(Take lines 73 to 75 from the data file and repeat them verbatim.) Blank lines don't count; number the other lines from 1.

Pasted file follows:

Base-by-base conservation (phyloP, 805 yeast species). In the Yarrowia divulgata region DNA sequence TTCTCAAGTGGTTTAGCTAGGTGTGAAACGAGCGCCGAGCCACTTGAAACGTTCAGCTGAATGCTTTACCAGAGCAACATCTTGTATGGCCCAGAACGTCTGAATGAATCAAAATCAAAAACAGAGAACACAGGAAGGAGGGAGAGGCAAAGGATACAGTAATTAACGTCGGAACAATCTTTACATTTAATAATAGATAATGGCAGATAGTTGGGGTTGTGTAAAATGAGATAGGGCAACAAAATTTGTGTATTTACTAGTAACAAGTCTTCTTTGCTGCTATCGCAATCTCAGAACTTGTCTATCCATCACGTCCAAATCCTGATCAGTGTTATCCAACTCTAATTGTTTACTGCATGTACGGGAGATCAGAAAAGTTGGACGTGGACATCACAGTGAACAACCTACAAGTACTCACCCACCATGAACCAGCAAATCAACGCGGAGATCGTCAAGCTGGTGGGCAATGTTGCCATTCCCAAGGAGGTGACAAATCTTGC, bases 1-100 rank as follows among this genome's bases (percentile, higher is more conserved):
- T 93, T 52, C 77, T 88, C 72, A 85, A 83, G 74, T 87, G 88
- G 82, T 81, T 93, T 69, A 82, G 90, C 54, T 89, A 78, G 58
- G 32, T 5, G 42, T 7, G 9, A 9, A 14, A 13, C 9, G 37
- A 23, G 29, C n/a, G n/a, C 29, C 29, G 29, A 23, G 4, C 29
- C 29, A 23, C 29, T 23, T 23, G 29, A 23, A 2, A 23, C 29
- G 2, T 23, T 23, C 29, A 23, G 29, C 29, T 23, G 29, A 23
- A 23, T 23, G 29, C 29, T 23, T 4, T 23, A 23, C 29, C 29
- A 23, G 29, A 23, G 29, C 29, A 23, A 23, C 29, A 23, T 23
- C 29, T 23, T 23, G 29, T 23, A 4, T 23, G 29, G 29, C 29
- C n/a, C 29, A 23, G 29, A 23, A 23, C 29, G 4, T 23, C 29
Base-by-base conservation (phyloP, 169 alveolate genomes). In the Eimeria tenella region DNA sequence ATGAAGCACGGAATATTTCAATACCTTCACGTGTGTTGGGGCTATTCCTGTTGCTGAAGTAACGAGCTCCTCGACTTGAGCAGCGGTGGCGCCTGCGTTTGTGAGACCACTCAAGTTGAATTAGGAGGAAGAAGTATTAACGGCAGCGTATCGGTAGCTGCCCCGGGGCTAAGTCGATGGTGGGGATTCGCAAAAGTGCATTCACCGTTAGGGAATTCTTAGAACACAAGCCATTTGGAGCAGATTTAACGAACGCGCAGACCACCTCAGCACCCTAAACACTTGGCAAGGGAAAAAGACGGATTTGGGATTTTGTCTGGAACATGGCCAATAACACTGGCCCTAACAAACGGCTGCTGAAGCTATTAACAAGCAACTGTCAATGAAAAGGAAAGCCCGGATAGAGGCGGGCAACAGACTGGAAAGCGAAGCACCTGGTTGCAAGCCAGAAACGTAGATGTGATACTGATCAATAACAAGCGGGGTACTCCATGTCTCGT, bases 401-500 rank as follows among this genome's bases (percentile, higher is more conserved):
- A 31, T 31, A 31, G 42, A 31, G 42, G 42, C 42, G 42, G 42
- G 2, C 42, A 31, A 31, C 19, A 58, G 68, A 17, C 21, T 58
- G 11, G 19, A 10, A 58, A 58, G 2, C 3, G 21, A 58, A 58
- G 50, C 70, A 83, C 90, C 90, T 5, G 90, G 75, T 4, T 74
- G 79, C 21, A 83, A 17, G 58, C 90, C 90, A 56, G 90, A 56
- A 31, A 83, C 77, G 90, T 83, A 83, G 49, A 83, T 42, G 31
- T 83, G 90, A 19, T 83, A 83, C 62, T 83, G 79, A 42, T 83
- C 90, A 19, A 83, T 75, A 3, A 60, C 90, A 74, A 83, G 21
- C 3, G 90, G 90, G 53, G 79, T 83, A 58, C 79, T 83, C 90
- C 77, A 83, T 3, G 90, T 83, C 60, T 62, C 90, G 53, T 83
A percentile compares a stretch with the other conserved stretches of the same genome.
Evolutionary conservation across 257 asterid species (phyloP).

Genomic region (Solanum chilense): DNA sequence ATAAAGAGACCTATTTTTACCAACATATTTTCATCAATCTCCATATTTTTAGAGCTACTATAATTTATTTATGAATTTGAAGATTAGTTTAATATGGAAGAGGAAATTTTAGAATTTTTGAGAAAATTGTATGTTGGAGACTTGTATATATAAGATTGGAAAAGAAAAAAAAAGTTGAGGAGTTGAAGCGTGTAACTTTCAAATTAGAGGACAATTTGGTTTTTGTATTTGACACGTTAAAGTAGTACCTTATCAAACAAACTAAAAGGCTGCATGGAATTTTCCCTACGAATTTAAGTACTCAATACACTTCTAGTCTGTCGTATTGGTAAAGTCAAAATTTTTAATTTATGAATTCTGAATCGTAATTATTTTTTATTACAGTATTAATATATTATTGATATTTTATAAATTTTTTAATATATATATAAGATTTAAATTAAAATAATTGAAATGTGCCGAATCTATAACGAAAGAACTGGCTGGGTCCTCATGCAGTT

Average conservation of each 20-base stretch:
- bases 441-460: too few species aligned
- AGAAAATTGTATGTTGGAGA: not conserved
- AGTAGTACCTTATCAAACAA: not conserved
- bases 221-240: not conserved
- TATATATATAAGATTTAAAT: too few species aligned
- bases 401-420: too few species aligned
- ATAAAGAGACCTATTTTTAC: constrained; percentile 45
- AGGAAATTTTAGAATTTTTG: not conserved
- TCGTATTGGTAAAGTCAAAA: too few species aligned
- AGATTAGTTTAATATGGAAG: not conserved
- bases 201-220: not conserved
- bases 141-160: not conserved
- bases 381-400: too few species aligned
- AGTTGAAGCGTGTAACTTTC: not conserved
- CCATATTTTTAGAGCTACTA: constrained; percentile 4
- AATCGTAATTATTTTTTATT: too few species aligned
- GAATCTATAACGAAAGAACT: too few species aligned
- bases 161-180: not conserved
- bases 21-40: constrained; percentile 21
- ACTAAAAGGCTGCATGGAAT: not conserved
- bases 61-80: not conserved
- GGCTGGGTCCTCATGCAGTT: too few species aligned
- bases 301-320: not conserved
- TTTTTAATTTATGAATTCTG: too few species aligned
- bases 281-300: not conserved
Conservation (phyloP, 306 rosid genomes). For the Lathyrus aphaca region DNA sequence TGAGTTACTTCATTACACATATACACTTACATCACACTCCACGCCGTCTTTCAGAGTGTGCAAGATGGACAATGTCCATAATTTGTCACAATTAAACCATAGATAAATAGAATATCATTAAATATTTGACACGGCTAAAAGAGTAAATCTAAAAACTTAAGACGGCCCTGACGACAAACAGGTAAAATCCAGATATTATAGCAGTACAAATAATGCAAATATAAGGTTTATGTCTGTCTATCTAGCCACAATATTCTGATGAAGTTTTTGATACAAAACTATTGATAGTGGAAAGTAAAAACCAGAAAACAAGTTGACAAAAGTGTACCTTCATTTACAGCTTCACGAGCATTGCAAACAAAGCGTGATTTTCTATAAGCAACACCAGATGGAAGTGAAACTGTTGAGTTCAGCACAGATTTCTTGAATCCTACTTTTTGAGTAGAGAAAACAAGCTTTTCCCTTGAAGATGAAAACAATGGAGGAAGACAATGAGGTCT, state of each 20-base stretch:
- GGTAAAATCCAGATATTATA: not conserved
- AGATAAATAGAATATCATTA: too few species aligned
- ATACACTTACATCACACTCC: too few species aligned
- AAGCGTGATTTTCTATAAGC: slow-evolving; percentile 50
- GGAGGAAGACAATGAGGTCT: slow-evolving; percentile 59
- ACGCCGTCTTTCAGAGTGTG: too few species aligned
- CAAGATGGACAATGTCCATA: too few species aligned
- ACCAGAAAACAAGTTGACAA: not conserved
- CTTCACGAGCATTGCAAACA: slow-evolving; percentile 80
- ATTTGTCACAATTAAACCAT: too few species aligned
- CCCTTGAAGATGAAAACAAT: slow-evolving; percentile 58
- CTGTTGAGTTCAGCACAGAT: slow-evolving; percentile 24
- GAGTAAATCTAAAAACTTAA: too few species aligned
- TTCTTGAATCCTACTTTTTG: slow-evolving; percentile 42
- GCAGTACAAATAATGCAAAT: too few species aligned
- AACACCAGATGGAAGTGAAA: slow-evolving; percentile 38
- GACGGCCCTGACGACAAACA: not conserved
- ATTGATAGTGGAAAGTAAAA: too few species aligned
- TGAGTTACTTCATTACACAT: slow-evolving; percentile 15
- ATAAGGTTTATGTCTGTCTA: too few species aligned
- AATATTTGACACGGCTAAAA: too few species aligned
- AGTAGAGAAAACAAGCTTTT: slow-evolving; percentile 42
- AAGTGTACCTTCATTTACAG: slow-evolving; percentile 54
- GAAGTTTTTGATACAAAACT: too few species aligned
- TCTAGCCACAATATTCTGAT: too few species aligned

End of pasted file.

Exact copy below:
- AATATTTGACACGGCTAAAA: too few species aligned
- AGTAGAGAAAACAAGCTTTT: slow-evolving; percentile 42
- AAGTGTACCTTCATTTACAG: slow-evolving; percentile 54